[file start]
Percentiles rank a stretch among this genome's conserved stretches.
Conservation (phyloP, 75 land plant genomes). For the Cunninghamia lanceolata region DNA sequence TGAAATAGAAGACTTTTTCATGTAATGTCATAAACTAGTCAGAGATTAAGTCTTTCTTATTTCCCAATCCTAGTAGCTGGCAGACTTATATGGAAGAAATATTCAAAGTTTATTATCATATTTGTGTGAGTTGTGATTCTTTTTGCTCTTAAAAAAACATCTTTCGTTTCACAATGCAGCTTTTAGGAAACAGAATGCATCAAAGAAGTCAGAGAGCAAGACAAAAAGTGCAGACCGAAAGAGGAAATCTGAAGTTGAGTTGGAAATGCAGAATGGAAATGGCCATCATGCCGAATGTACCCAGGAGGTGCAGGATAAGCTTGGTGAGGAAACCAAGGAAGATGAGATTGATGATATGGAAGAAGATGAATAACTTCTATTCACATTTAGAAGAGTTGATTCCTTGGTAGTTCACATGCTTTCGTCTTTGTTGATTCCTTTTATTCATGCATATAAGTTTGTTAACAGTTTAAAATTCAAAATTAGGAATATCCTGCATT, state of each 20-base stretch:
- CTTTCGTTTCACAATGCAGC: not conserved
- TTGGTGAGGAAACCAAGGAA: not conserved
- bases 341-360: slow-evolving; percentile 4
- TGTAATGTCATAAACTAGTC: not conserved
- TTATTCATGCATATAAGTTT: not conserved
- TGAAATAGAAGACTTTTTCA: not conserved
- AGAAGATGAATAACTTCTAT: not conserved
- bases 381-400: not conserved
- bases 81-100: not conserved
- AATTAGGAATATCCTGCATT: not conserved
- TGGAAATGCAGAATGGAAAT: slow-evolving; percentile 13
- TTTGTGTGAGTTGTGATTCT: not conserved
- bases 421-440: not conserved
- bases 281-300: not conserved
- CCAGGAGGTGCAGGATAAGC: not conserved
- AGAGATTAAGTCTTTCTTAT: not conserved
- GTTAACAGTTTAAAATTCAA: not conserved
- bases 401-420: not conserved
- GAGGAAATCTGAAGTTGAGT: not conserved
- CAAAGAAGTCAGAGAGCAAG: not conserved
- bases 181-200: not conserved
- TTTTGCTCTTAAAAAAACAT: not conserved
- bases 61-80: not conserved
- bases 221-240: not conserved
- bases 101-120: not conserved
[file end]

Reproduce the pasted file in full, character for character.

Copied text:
Percentiles rank a stretch among this genome's conserved stretches.
Conservation (phyloP, 75 land plant genomes). For the Cunninghamia lanceolata region DNA sequence TGAAATAGAAGACTTTTTCATGTAATGTCATAAACTAGTCAGAGATTAAGTCTTTCTTATTTCCCAATCCTAGTAGCTGGCAGACTTATATGGAAGAAATATTCAAAGTTTATTATCATATTTGTGTGAGTTGTGATTCTTTTTGCTCTTAAAAAAACATCTTTCGTTTCACAATGCAGCTTTTAGGAAACAGAATGCATCAAAGAAGTCAGAGAGCAAGACAAAAAGTGCAGACCGAAAGAGGAAATCTGAAGTTGAGTTGGAAATGCAGAATGGAAATGGCCATCATGCCGAATGTACCCAGGAGGTGCAGGATAAGCTTGGTGAGGAAACCAAGGAAGATGAGATTGATGATATGGAAGAAGATGAATAACTTCTATTCACATTTAGAAGAGTTGATTCCTTGGTAGTTCACATGCTTTCGTCTTTGTTGATTCCTTTTATTCATGCATATAAGTTTGTTAACAGTTTAAAATTCAAAATTAGGAATATCCTGCATT, state of each 20-base stretch:
- CTTTCGTTTCACAATGCAGC: not conserved
- TTGGTGAGGAAACCAAGGAA: not conserved
- bases 341-360: slow-evolving; percentile 4
- TGTAATGTCATAAACTAGTC: not conserved
- TTATTCATGCATATAAGTTT: not conserved
- TGAAATAGAAGACTTTTTCA: not conserved
- AGAAGATGAATAACTTCTAT: not conserved
- bases 381-400: not conserved
- bases 81-100: not conserved
- AATTAGGAATATCCTGCATT: not conserved
- TGGAAATGCAGAATGGAAAT: slow-evolving; percentile 13
- TTTGTGTGAGTTGTGATTCT: not conserved
- bases 421-440: not conserved
- bases 281-300: not conserved
- CCAGGAGGTGCAGGATAAGC: not conserved
- AGAGATTAAGTCTTTCTTAT: not conserved
- GTTAACAGTTTAAAATTCAA: not conserved
- bases 401-420: not conserved
- GAGGAAATCTGAAGTTGAGT: not conserved
- CAAAGAAGTCAGAGAGCAAG: not conserved
- bases 181-200: not conserved
- TTTTGCTCTTAAAAAAACAT: not conserved
- bases 61-80: not conserved
- bases 221-240: not conserved
- bases 101-120: not conserved